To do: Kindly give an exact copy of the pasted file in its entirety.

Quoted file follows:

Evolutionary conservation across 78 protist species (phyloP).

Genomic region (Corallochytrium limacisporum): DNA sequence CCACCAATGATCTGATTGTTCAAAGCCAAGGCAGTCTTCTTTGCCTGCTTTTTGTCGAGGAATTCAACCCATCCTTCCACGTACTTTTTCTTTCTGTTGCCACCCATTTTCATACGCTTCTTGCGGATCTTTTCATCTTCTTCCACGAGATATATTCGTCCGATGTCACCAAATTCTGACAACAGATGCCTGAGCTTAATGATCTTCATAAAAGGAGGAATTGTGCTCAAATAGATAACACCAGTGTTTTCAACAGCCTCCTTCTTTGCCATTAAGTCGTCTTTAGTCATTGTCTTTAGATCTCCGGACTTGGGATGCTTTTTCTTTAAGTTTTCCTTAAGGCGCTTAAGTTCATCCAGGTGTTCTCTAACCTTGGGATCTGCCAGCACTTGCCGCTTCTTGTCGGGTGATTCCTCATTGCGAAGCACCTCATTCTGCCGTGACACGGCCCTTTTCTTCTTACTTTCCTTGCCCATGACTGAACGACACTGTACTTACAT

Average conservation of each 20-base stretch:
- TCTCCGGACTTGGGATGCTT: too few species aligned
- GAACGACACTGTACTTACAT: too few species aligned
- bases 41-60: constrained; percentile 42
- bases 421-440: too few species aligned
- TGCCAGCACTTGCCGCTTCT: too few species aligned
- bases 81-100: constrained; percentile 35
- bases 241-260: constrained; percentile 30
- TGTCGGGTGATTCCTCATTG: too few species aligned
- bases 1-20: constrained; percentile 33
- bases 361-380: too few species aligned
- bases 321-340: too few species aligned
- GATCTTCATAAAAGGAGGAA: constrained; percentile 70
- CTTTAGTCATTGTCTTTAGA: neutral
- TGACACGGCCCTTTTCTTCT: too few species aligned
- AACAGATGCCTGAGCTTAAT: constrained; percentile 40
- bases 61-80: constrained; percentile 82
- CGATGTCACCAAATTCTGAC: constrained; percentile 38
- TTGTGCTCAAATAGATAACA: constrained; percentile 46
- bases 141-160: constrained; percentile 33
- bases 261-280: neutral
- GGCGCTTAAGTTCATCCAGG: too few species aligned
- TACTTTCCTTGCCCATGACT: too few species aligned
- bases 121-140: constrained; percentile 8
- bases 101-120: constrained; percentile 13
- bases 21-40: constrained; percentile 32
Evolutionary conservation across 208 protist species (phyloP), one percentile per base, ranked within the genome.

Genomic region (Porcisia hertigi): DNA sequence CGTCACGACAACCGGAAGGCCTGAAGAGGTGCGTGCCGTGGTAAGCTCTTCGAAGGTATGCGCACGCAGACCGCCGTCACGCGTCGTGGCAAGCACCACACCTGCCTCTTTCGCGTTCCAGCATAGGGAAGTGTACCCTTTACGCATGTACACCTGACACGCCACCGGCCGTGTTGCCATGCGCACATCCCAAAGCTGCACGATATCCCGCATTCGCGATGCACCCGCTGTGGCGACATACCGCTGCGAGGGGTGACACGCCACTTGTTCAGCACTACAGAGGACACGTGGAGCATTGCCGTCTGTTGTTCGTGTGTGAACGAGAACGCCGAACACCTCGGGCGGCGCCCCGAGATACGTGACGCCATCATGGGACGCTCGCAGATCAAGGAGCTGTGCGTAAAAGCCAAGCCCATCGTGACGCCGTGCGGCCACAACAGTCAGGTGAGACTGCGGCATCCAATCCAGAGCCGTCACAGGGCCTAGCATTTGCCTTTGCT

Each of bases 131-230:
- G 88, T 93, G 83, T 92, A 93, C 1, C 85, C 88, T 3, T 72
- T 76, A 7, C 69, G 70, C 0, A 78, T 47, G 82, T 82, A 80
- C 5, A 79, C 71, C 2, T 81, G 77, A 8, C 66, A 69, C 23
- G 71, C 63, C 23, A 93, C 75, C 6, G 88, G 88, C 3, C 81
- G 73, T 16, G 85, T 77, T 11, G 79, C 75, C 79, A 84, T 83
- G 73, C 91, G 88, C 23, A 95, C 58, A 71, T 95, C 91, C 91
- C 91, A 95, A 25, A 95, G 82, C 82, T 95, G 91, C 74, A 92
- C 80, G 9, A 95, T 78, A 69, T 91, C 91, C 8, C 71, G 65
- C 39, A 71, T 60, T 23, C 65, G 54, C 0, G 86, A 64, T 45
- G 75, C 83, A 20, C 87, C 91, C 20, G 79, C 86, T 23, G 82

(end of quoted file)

Evolutionary conservation across 78 protist species (phyloP).

Genomic region (Corallochytrium limacisporum): DNA sequence CCACCAATGATCTGATTGTTCAAAGCCAAGGCAGTCTTCTTTGCCTGCTTTTTGTCGAGGAATTCAACCCATCCTTCCACGTACTTTTTCTTTCTGTTGCCACCCATTTTCATACGCTTCTTGCGGATCTTTTCATCTTCTTCCACGAGATATATTCGTCCGATGTCACCAAATTCTGACAACAGATGCCTGAGCTTAATGATCTTCATAAAAGGAGGAATTGTGCTCAAATAGATAACACCAGTGTTTTCAACAGCCTCCTTCTTTGCCATTAAGTCGTCTTTAGTCATTGTCTTTAGATCTCCGGACTTGGGATGCTTTTTCTTTAAGTTTTCCTTAAGGCGCTTAAGTTCATCCAGGTGTTCTCTAACCTTGGGATCTGCCAGCACTTGCCGCTTCTTGTCGGGTGATTCCTCATTGCGAAGCACCTCATTCTGCCGTGACACGGCCCTTTTCTTCTTACTTTCCTTGCCCATGACTGAACGACACTGTACTTACAT

Average conservation of each 20-base stretch:
- TCTCCGGACTTGGGATGCTT: too few species aligned
- GAACGACACTGTACTTACAT: too few species aligned
- bases 41-60: constrained; percentile 42
- bases 421-440: too few species aligned
- TGCCAGCACTTGCCGCTTCT: too few species aligned
- bases 81-100: constrained; percentile 35
- bases 241-260: constrained; percentile 30
- TGTCGGGTGATTCCTCATTG: too few species aligned
- bases 1-20: constrained; percentile 33
- bases 361-380: too few species aligned
- bases 321-340: too few species aligned
- GATCTTCATAAAAGGAGGAA: constrained; percentile 70
- CTTTAGTCATTGTCTTTAGA: neutral
- TGACACGGCCCTTTTCTTCT: too few species aligned
- AACAGATGCCTGAGCTTAAT: constrained; percentile 40
- bases 61-80: constrained; percentile 82
- CGATGTCACCAAATTCTGAC: constrained; percentile 38
- TTGTGCTCAAATAGATAACA: constrained; percentile 46
- bases 141-160: constrained; percentile 33
- bases 261-280: neutral
- GGCGCTTAAGTTCATCCAGG: too few species aligned
- TACTTTCCTTGCCCATGACT: too few species aligned
- bases 121-140: constrained; percentile 8
- bases 101-120: constrained; percentile 13
- bases 21-40: constrained; percentile 32
Evolutionary conservation across 208 protist species (phyloP), one percentile per base, ranked within the genome.

Genomic region (Porcisia hertigi): DNA sequence CGTCACGACAACCGGAAGGCCTGAAGAGGTGCGTGCCGTGGTAAGCTCTTCGAAGGTATGCGCACGCAGACCGCCGTCACGCGTCGTGGCAAGCACCACACCTGCCTCTTTCGCGTTCCAGCATAGGGAAGTGTACCCTTTACGCATGTACACCTGACACGCCACCGGCCGTGTTGCCATGCGCACATCCCAAAGCTGCACGATATCCCGCATTCGCGATGCACCCGCTGTGGCGACATACCGCTGCGAGGGGTGACACGCCACTTGTTCAGCACTACAGAGGACACGTGGAGCATTGCCGTCTGTTGTTCGTGTGTGAACGAGAACGCCGAACACCTCGGGCGGCGCCCCGAGATACGTGACGCCATCATGGGACGCTCGCAGATCAAGGAGCTGTGCGTAAAAGCCAAGCCCATCGTGACGCCGTGCGGCCACAACAGTCAGGTGAGACTGCGGCATCCAATCCAGAGCCGTCACAGGGCCTAGCATTTGCCTTTGCT

Each of bases 131-230:
- G 88, T 93, G 83, T 92, A 93, C 1, C 85, C 88, T 3, T 72
- T 76, A 7, C 69, G 70, C 0, A 78, T 47, G 82, T 82, A 80
- C 5, A 79, C 71, C 2, T 81, G 77, A 8, C 66, A 69, C 23
- G 71, C 63, C 23, A 93, C 75, C 6, G 88, G 88, C 3, C 81
- G 73, T 16, G 85, T 77, T 11, G 79, C 75, C 79, A 84, T 83
- G 73, C 91, G 88, C 23, A 95, C 58, A 71, T 95, C 91, C 91
- C 91, A 95, A 25, A 95, G 82, C 82, T 95, G 91, C 74, A 92
- C 80, G 9, A 95, T 78, A 69, T 91, C 91, C 8, C 71, G 65
- C 39, A 71, T 60, T 23, C 65, G 54, C 0, G 86, A 64, T 45
- G 75, C 83, A 20, C 87, C 91, C 20, G 79, C 86, T 23, G 82